Virginia Shooter Vester Flanagan Identified With Murderers, Police Say

Flanagan
Virginia State Police vehicles line the edge of Highway I-66 in Fauquier County, Virginia, where Vester Flanagan shot and wounded himself several hours after two television journalists were shot and killed during a live broadcast on August 26, an attack authorities said was carried out by Flanagan. Kevin Lamarque/Reuters

Updated | Vester Flanagan, a 41-year-old reporter who killed two former co-workers Wednesday during a live television broadcast, fired 17 rounds at the victims, reporter Alison Parker and photojournalist Adam Ward, Virginia State Police said in a press release Friday evening. He used a Glock pistol in the shooting and had two more Glocks in his car.

Flanagan had shot himself by the time police apprehended him, and he was found not wearing any kind of body armor even though in the live broadcast he appeared to be in an all-black ensemble, possibly used to disguise himself, police said. Authorities are working to determine whether Flanagan wore armor during the shooting. He later died of his gunsot wound.

Though a concrete motive has yet to be determined, the state police said the shooting was "well planned and pre-meditated." Flanagan apparently did not make anyone aware of his plan in advance, and none of the evidence recovered from his home or car make clear his planned final destination, though disguises such as a wig and sunglasses were found in the car.

Writings found in Flanagan's apartment indicate he "closely identified with individuals who have committed domestic acts of violence and mass murder, as well as the September 11, 2001, attacks on the U.S.," the police said. In a manifesto sent to ABC News, Flanagan said he identified with the Columbine High School shooters and the Virginia Tech shooter. He also wrote that Dylann Roof, the Charleston church shooter, sent him "over the top" and he bought a gun shortly after that massacre.

Flanagan had been fired from his role at Virginia's WSBJ7, the TV station's president said at a press conference on Thursday.

Using the name Bryce Williams as an on-air reporter, he worked at the station from March 2012 to February 2013. At the time of his hiring, he passed a background check and had positive references, the station's president, Jeff Marks, said.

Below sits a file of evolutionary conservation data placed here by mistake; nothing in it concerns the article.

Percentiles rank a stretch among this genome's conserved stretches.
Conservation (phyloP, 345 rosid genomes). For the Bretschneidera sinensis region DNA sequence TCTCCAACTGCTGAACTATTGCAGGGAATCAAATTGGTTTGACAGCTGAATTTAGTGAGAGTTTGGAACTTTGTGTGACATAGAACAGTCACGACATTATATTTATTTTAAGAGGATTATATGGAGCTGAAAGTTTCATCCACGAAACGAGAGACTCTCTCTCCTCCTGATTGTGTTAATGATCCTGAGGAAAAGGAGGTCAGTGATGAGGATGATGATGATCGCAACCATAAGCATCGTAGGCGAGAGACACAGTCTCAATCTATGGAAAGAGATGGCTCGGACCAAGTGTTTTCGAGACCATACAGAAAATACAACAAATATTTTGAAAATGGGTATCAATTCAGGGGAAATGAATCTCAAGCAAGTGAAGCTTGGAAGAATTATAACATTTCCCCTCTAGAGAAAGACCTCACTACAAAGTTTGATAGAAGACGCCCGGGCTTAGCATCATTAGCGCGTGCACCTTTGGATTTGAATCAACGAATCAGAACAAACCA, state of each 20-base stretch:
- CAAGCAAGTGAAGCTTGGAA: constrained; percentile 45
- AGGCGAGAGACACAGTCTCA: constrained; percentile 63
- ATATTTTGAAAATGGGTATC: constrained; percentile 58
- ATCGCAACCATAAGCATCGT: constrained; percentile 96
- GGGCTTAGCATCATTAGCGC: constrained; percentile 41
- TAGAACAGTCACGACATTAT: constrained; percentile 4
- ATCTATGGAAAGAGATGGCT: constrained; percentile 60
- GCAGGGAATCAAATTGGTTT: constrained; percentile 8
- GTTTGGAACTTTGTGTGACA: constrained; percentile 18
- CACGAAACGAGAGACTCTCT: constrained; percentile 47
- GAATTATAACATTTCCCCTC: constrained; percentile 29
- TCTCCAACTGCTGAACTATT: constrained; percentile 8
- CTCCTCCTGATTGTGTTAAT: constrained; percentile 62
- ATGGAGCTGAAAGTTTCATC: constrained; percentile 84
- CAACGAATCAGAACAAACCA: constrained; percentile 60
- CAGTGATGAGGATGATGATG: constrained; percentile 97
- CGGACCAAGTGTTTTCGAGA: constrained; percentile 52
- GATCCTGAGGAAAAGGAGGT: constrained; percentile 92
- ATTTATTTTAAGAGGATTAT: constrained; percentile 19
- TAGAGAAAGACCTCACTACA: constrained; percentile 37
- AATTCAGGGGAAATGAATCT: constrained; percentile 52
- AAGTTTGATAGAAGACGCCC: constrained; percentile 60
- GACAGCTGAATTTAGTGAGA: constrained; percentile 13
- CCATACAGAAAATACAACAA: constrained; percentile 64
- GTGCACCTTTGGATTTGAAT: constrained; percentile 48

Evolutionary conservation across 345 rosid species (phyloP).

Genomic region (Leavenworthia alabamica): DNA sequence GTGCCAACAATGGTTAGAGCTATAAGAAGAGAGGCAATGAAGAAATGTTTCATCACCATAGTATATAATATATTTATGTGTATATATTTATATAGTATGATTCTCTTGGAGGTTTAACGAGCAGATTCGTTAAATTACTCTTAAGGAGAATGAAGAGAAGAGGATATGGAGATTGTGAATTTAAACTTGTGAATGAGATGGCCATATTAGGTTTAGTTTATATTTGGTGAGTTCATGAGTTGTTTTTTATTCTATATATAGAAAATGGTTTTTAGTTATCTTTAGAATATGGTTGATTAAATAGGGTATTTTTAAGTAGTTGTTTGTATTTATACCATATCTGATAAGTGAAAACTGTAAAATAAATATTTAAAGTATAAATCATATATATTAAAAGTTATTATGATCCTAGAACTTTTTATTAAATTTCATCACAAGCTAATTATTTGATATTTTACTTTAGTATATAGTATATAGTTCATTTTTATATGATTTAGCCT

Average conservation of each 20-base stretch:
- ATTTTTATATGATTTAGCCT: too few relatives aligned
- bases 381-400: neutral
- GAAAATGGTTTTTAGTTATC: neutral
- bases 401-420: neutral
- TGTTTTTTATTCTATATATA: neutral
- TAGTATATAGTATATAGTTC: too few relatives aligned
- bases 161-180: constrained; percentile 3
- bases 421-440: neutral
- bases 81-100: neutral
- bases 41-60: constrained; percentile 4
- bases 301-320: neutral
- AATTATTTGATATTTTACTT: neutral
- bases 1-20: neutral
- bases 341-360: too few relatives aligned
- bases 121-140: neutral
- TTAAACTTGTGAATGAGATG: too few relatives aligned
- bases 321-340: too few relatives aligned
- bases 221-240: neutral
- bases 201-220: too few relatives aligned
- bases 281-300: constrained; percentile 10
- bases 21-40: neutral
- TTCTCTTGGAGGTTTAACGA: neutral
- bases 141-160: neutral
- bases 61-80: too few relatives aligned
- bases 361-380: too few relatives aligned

Flanagan killed Parker and Ward while they were broadcasting live on Wednesday morning. Flanagan later posted a first-person video of the shooting on social media. It is unclear whether he knew in advance that Park and Ward would be out reporting together.

Flanagan was placed on an employee improvement plan after his work performance began to decline, Marks said at the press conference: "He wasn't the strongest applicant we've ever had but he passed management of our news management team at that time. I don't think we identified he had mental health issues. We identified he had performance issues."

Marks also said Flanagan had difficulty working with his colleagues.

Flanagan received a final warning after he declined to fact-check a news story in December 2012. "On February 1, two news managers and the [human resources] business partner notified Flanagan of the decision to terminate his employment. Employees had been notified to give Flanagan space to clean out his desk," the station said in a statement.

Upon being fired, Flanagan became disgruntled and 911 was called. "On the way out, he handed a wooden cross to the news director and said, 'You'll need this.' He also made a derogatory comment to Adam Ward as he left," WDBJ explained.

Flanagan later sued the station for discrimination but his case was dropped and his claims were not substantiated. He also sued an employer for discrimination in 2000 and that case was settled.

In the more than two years since Flanagan was fired, he had run into employees from the news channel and "there were no confrontations," WDBJ said. "He was never seen following employees and he did not attempt to enter the offices at WDBJ7."

Authorities are continuing to investigate the case and Marks said the WDBJ team is "mourning our loss." He added: "We go forward."

This article has been updated to reflect new details about the shooter released by Virginia State Police.

Virginia Shooter Vester Flanagan Identified With Murderers, Police Say | U.S.